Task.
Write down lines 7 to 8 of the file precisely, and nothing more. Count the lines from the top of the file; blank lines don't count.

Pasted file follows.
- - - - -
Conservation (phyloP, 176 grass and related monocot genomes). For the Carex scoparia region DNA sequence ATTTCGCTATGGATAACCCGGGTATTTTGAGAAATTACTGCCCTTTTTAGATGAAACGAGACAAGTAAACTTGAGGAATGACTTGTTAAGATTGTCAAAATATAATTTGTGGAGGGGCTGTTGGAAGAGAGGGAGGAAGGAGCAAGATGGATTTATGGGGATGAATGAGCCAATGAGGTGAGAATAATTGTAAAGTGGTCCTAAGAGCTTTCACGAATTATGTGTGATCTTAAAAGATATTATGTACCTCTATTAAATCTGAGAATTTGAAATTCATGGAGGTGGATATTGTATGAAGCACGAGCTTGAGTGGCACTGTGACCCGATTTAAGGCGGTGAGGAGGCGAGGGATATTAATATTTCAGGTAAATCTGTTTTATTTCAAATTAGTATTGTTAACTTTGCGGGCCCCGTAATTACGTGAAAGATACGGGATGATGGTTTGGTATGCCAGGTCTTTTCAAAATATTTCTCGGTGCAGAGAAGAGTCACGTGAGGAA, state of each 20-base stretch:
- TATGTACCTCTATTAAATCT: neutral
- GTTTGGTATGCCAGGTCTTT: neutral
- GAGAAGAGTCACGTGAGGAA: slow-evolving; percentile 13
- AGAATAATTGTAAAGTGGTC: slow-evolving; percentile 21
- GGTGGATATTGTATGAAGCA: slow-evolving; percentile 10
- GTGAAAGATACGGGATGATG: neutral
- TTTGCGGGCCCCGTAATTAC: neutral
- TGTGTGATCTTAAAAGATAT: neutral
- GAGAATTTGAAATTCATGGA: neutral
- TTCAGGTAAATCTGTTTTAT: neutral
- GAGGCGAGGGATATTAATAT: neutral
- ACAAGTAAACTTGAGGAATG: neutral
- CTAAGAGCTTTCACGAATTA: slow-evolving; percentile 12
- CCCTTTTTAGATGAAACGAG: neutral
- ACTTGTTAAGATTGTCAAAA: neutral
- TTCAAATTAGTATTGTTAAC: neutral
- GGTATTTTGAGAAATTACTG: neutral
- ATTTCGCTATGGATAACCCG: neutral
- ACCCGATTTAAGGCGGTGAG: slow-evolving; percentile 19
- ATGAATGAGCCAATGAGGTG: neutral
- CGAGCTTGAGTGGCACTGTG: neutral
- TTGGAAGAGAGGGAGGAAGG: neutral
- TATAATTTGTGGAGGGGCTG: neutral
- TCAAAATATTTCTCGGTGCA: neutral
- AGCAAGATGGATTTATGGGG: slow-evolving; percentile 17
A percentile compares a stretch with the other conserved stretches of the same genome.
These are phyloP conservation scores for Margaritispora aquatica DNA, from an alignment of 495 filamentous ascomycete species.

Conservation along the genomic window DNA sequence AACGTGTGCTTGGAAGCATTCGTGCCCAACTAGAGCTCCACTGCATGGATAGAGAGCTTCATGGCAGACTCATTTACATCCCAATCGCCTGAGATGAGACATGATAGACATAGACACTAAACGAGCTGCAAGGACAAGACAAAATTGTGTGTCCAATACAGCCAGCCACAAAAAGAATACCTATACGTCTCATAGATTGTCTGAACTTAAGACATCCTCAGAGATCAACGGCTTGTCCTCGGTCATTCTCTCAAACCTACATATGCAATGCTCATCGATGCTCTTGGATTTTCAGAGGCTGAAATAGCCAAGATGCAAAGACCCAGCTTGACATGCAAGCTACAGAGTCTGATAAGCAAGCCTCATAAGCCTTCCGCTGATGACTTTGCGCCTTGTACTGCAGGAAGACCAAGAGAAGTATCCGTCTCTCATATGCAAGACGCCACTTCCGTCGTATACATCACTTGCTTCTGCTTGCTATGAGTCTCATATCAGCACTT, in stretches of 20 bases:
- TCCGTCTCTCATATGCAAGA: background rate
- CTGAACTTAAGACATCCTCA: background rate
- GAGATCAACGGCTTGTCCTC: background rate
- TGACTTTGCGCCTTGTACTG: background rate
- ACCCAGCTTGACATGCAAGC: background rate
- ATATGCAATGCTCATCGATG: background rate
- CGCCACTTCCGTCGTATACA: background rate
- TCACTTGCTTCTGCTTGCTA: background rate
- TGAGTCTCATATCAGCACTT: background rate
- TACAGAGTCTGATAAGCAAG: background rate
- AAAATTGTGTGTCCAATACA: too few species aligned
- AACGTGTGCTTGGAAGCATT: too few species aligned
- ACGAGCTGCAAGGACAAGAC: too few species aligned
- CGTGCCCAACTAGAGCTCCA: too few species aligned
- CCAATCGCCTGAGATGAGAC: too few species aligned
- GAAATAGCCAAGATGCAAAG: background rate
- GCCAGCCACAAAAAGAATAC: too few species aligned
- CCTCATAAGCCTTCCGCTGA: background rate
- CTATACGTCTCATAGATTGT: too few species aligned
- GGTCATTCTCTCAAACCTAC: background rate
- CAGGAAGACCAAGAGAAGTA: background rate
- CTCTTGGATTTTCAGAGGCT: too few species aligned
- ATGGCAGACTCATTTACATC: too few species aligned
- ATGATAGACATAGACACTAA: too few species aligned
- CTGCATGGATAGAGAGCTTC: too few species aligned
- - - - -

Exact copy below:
- GTGAAAGATACGGGATGATG: neutral
- TTTGCGGGCCCCGTAATTAC: neutral